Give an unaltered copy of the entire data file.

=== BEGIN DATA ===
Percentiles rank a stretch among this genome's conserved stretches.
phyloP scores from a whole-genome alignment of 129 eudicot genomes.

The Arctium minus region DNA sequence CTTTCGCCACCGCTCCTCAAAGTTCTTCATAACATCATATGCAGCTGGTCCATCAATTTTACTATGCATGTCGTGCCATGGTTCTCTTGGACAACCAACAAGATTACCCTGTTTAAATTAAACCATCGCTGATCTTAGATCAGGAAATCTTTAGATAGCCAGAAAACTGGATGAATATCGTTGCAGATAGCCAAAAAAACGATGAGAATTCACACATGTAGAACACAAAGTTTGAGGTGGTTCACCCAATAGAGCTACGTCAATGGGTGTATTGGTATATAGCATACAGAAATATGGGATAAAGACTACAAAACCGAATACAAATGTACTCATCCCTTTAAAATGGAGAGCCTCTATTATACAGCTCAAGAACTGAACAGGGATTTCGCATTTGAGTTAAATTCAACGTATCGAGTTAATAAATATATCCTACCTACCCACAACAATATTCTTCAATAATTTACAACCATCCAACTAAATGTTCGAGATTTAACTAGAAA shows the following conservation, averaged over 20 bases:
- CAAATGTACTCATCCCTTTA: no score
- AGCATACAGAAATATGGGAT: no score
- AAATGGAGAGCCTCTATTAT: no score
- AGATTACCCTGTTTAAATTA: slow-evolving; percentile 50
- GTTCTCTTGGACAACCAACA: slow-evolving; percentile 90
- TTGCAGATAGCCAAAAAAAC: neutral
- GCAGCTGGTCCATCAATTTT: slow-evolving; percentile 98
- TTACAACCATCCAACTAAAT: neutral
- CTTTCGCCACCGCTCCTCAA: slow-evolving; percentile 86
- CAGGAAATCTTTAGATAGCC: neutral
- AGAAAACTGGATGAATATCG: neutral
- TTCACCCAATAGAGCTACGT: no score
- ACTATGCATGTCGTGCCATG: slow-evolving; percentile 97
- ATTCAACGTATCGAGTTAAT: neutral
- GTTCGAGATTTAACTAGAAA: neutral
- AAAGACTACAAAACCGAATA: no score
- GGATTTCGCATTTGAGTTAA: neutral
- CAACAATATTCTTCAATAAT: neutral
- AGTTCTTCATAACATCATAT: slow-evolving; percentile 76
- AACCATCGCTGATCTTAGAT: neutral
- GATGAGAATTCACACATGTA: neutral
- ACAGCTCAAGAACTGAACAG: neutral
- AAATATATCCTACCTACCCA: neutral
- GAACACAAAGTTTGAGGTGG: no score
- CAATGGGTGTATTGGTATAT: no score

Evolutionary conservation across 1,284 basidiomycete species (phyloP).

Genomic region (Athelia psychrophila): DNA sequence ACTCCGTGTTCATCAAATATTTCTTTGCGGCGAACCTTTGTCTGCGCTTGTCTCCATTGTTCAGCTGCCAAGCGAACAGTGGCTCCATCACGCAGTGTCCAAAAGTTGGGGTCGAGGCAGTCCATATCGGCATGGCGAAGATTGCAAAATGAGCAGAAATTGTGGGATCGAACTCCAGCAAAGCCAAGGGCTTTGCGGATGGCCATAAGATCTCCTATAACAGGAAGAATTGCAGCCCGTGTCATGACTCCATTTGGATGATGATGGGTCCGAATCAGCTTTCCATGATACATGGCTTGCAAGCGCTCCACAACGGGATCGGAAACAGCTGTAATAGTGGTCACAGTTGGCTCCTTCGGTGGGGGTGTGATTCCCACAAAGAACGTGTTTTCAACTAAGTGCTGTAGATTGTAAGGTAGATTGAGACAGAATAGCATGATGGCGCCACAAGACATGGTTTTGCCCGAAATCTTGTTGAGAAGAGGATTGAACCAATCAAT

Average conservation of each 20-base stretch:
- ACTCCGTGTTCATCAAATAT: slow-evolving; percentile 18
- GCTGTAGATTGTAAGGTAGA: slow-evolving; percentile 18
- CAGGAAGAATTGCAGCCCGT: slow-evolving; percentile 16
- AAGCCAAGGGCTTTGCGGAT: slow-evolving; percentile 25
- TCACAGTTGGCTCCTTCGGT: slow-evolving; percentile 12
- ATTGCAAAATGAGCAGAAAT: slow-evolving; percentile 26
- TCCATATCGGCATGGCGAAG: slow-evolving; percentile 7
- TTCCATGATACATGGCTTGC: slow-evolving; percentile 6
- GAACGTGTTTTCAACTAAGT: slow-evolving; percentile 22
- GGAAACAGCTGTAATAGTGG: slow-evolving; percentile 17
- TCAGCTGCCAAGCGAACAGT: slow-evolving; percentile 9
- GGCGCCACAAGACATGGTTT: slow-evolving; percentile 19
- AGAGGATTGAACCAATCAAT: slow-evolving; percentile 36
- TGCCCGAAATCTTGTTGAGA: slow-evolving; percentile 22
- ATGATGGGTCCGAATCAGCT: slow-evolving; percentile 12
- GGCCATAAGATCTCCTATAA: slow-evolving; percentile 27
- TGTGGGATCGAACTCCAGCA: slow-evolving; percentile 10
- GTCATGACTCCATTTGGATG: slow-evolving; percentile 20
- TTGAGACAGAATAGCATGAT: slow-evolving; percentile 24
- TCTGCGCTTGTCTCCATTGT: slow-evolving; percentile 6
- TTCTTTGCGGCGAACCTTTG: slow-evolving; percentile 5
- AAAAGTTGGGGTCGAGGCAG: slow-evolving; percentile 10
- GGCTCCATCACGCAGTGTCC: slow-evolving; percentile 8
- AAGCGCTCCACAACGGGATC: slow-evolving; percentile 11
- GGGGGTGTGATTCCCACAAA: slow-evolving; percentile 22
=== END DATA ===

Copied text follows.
Percentiles rank a stretch among this genome's conserved stretches.
phyloP scores from a whole-genome alignment of 129 eudicot genomes.

The Arctium minus region DNA sequence CTTTCGCCACCGCTCCTCAAAGTTCTTCATAACATCATATGCAGCTGGTCCATCAATTTTACTATGCATGTCGTGCCATGGTTCTCTTGGACAACCAACAAGATTACCCTGTTTAAATTAAACCATCGCTGATCTTAGATCAGGAAATCTTTAGATAGCCAGAAAACTGGATGAATATCGTTGCAGATAGCCAAAAAAACGATGAGAATTCACACATGTAGAACACAAAGTTTGAGGTGGTTCACCCAATAGAGCTACGTCAATGGGTGTATTGGTATATAGCATACAGAAATATGGGATAAAGACTACAAAACCGAATACAAATGTACTCATCCCTTTAAAATGGAGAGCCTCTATTATACAGCTCAAGAACTGAACAGGGATTTCGCATTTGAGTTAAATTCAACGTATCGAGTTAATAAATATATCCTACCTACCCACAACAATATTCTTCAATAATTTACAACCATCCAACTAAATGTTCGAGATTTAACTAGAAA shows the following conservation, averaged over 20 bases:
- CAAATGTACTCATCCCTTTA: no score
- AGCATACAGAAATATGGGAT: no score
- AAATGGAGAGCCTCTATTAT: no score
- AGATTACCCTGTTTAAATTA: slow-evolving; percentile 50
- GTTCTCTTGGACAACCAACA: slow-evolving; percentile 90
- TTGCAGATAGCCAAAAAAAC: neutral
- GCAGCTGGTCCATCAATTTT: slow-evolving; percentile 98
- TTACAACCATCCAACTAAAT: neutral
- CTTTCGCCACCGCTCCTCAA: slow-evolving; percentile 86
- CAGGAAATCTTTAGATAGCC: neutral
- AGAAAACTGGATGAATATCG: neutral
- TTCACCCAATAGAGCTACGT: no score
- ACTATGCATGTCGTGCCATG: slow-evolving; percentile 97
- ATTCAACGTATCGAGTTAAT: neutral
- GTTCGAGATTTAACTAGAAA: neutral
- AAAGACTACAAAACCGAATA: no score
- GGATTTCGCATTTGAGTTAA: neutral
- CAACAATATTCTTCAATAAT: neutral
- AGTTCTTCATAACATCATAT: slow-evolving; percentile 76
- AACCATCGCTGATCTTAGAT: neutral
- GATGAGAATTCACACATGTA: neutral
- ACAGCTCAAGAACTGAACAG: neutral
- AAATATATCCTACCTACCCA: neutral
- GAACACAAAGTTTGAGGTGG: no score
- CAATGGGTGTATTGGTATAT: no score

Evolutionary conservation across 1,284 basidiomycete species (phyloP).

Genomic region (Athelia psychrophila): DNA sequence ACTCCGTGTTCATCAAATATTTCTTTGCGGCGAACCTTTGTCTGCGCTTGTCTCCATTGTTCAGCTGCCAAGCGAACAGTGGCTCCATCACGCAGTGTCCAAAAGTTGGGGTCGAGGCAGTCCATATCGGCATGGCGAAGATTGCAAAATGAGCAGAAATTGTGGGATCGAACTCCAGCAAAGCCAAGGGCTTTGCGGATGGCCATAAGATCTCCTATAACAGGAAGAATTGCAGCCCGTGTCATGACTCCATTTGGATGATGATGGGTCCGAATCAGCTTTCCATGATACATGGCTTGCAAGCGCTCCACAACGGGATCGGAAACAGCTGTAATAGTGGTCACAGTTGGCTCCTTCGGTGGGGGTGTGATTCCCACAAAGAACGTGTTTTCAACTAAGTGCTGTAGATTGTAAGGTAGATTGAGACAGAATAGCATGATGGCGCCACAAGACATGGTTTTGCCCGAAATCTTGTTGAGAAGAGGATTGAACCAATCAAT

Average conservation of each 20-base stretch:
- ACTCCGTGTTCATCAAATAT: slow-evolving; percentile 18
- GCTGTAGATTGTAAGGTAGA: slow-evolving; percentile 18
- CAGGAAGAATTGCAGCCCGT: slow-evolving; percentile 16
- AAGCCAAGGGCTTTGCGGAT: slow-evolving; percentile 25
- TCACAGTTGGCTCCTTCGGT: slow-evolving; percentile 12
- ATTGCAAAATGAGCAGAAAT: slow-evolving; percentile 26
- TCCATATCGGCATGGCGAAG: slow-evolving; percentile 7
- TTCCATGATACATGGCTTGC: slow-evolving; percentile 6
- GAACGTGTTTTCAACTAAGT: slow-evolving; percentile 22
- GGAAACAGCTGTAATAGTGG: slow-evolving; percentile 17
- TCAGCTGCCAAGCGAACAGT: slow-evolving; percentile 9
- GGCGCCACAAGACATGGTTT: slow-evolving; percentile 19
- AGAGGATTGAACCAATCAAT: slow-evolving; percentile 36
- TGCCCGAAATCTTGTTGAGA: slow-evolving; percentile 22
- ATGATGGGTCCGAATCAGCT: slow-evolving; percentile 12
- GGCCATAAGATCTCCTATAA: slow-evolving; percentile 27
- TGTGGGATCGAACTCCAGCA: slow-evolving; percentile 10
- GTCATGACTCCATTTGGATG: slow-evolving; percentile 20
- TTGAGACAGAATAGCATGAT: slow-evolving; percentile 24
- TCTGCGCTTGTCTCCATTGT: slow-evolving; percentile 6
- TTCTTTGCGGCGAACCTTTG: slow-evolving; percentile 5
- AAAAGTTGGGGTCGAGGCAG: slow-evolving; percentile 10
- GGCTCCATCACGCAGTGTCC: slow-evolving; percentile 8
- AAGCGCTCCACAACGGGATC: slow-evolving; percentile 11
- GGGGGTGTGATTCCCACAAA: slow-evolving; percentile 22